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Grounded theory as foundations for methods in applied ontology

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conference contribution
posted on 2007-01-01, 00:00 authored by John Lamp, S Milton
Research into domain specific ontologies is difficult to treat empirically. This is because it is difficult to ground domain ontology while simultaneously being true to its guiding philosophy or theory. Further, ontology generation is often introspective and reflective or relies on experts for ontology generation. Even those relying on expert generation lack rigour and tend to be more ad-hoc. We ask how Grounded Theory can be used to generate domain specific ontologies where appropriate high level theory and suitable textual data sources are available. We are undertaking generation of a domain ontology for the discipline of information systems by applying the Grounded Theory method. Specifically we are using Roman Ingarden’s theory of scientific works to seed a coding family and adapting the method to ask relevant questions when analysing rich textual data. We have found that a guiding ontological theory, such as Ingarden’s, can be used to seed a coding family giving rise to a viable method for generating ontologies for research. This is significant because Grounded Theory may be one of the key methods for generating ontologies where substantial uniform quality text is available to the ontologist. We also present our partial analysis of information systems research.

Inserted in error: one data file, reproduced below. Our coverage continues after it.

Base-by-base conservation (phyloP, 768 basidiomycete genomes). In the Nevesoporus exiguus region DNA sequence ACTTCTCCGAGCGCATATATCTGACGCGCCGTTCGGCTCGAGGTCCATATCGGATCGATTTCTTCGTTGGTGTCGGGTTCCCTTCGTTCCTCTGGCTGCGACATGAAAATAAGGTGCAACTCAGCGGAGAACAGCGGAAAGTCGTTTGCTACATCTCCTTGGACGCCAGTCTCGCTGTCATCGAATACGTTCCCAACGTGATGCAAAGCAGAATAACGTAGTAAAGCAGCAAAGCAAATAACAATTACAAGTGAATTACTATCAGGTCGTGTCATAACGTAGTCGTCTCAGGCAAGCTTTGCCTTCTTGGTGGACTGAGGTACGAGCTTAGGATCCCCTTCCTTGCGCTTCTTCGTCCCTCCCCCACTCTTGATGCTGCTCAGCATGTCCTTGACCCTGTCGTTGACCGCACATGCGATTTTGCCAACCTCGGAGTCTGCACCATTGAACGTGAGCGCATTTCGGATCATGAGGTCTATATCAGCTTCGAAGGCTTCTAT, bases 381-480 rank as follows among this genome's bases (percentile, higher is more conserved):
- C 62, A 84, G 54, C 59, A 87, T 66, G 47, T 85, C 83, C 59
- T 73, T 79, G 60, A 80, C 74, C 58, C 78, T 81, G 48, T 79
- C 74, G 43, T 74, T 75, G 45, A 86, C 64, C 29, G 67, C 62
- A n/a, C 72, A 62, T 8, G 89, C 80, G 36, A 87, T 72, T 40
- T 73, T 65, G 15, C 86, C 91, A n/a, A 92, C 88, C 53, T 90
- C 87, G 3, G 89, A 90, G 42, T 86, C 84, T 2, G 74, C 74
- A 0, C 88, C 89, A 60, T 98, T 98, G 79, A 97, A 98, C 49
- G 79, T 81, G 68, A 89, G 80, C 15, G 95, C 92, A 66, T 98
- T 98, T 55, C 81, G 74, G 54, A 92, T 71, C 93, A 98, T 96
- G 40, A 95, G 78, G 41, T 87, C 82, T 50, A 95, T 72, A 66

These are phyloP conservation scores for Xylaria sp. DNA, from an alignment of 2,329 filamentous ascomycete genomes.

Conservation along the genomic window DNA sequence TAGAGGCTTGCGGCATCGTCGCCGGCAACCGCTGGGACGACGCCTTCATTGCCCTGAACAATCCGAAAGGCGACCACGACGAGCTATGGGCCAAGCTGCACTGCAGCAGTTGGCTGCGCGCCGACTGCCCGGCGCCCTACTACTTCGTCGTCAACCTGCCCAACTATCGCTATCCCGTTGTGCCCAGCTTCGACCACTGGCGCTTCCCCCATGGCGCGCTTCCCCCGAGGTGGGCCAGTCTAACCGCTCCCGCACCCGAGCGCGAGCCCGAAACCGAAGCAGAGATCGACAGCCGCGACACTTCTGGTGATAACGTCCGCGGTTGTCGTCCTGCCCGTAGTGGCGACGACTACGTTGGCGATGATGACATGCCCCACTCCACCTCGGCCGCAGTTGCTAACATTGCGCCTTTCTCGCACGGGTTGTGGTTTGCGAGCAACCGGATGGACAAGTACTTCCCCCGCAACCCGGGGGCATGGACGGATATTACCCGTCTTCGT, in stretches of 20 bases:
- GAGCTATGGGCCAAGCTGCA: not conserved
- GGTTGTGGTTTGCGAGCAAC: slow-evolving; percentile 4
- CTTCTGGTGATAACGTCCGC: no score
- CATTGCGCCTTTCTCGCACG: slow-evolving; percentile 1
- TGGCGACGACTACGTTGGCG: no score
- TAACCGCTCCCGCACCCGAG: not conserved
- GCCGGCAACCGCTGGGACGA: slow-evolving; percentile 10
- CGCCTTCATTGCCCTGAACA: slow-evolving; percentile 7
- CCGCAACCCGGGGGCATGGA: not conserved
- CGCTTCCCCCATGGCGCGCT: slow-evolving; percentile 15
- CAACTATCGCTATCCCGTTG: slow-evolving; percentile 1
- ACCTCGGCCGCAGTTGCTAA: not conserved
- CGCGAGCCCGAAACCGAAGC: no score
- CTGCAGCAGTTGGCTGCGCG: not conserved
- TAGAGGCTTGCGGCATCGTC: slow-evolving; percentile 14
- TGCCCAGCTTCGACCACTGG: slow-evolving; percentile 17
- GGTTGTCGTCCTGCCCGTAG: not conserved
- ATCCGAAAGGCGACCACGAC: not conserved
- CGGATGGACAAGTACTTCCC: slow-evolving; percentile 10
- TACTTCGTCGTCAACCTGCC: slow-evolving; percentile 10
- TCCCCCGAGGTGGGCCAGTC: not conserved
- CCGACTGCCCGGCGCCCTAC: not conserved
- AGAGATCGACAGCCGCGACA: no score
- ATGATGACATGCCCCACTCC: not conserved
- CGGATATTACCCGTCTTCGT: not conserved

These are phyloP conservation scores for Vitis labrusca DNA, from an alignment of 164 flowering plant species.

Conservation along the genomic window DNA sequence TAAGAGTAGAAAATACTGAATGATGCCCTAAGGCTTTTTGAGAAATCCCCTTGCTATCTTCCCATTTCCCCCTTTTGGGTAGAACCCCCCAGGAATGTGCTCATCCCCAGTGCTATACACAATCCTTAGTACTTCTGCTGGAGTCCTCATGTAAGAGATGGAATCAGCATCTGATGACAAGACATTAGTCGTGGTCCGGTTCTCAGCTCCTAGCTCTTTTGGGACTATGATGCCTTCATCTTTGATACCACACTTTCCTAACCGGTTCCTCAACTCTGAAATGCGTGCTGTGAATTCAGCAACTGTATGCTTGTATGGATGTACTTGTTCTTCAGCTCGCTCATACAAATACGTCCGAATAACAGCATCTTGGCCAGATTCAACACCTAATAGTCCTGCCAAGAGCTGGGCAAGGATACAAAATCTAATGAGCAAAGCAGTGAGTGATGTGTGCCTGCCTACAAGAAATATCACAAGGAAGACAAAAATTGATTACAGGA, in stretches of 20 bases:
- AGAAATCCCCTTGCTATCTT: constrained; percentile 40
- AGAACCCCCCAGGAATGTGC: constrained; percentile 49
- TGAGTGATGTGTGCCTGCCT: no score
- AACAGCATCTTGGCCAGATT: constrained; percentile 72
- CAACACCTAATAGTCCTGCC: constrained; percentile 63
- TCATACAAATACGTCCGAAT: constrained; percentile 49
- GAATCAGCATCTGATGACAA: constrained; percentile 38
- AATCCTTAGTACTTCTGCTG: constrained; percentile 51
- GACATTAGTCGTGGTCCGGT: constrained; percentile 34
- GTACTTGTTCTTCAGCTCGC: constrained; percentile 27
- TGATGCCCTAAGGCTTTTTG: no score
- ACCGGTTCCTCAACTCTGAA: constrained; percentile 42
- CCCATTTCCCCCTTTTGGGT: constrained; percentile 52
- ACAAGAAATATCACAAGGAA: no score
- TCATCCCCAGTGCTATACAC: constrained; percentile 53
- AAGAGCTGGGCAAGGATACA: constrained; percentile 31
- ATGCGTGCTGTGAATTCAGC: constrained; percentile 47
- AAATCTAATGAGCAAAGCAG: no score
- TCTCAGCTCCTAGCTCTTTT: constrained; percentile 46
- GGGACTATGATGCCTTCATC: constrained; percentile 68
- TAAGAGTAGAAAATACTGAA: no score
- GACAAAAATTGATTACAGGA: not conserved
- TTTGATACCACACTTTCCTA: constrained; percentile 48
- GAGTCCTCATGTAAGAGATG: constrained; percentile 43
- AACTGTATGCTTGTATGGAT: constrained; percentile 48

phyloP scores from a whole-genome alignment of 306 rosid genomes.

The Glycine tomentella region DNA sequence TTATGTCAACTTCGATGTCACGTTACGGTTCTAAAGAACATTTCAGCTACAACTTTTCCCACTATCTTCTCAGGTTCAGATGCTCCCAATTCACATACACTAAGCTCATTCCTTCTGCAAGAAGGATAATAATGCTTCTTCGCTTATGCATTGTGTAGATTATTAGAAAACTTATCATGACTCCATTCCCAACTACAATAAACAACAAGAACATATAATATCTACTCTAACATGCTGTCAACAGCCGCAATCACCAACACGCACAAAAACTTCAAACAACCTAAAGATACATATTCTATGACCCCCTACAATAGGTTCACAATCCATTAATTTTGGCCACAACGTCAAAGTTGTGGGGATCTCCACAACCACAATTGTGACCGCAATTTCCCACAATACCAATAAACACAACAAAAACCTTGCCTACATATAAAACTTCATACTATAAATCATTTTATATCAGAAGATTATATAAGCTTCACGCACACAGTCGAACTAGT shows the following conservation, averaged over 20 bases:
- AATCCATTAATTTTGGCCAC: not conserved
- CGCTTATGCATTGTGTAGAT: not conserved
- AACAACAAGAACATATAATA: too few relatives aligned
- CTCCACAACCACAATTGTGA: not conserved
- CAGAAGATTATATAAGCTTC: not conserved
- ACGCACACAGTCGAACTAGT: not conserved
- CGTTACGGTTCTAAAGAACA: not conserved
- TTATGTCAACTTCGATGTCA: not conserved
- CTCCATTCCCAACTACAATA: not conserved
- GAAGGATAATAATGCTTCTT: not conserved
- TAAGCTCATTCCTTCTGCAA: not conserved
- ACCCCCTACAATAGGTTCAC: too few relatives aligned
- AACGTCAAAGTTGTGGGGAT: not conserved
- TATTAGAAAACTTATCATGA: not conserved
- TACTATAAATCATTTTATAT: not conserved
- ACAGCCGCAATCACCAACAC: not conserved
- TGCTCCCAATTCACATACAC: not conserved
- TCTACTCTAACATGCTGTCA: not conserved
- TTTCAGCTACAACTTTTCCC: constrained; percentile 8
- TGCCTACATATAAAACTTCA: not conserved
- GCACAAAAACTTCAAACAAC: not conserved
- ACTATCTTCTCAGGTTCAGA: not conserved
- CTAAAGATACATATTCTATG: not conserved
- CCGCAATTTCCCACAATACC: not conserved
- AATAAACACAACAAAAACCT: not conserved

History

Pagination

1 - 13

Location

Wellington, New Zealand

Open access

  • Yes

Start date

2007-11-18

End date

2007-11-20

Language

eng

Publication classification

E1 Full written paper - refereed

Copyright notice

2007, Victoria University of Wellington, School of Engineering

Editor/Contributor(s)

A Ruth, H Lehmann

Title of proceedings

QualIT 2007 : Qualitative research: from the margins to the mainstream abstracts and papers

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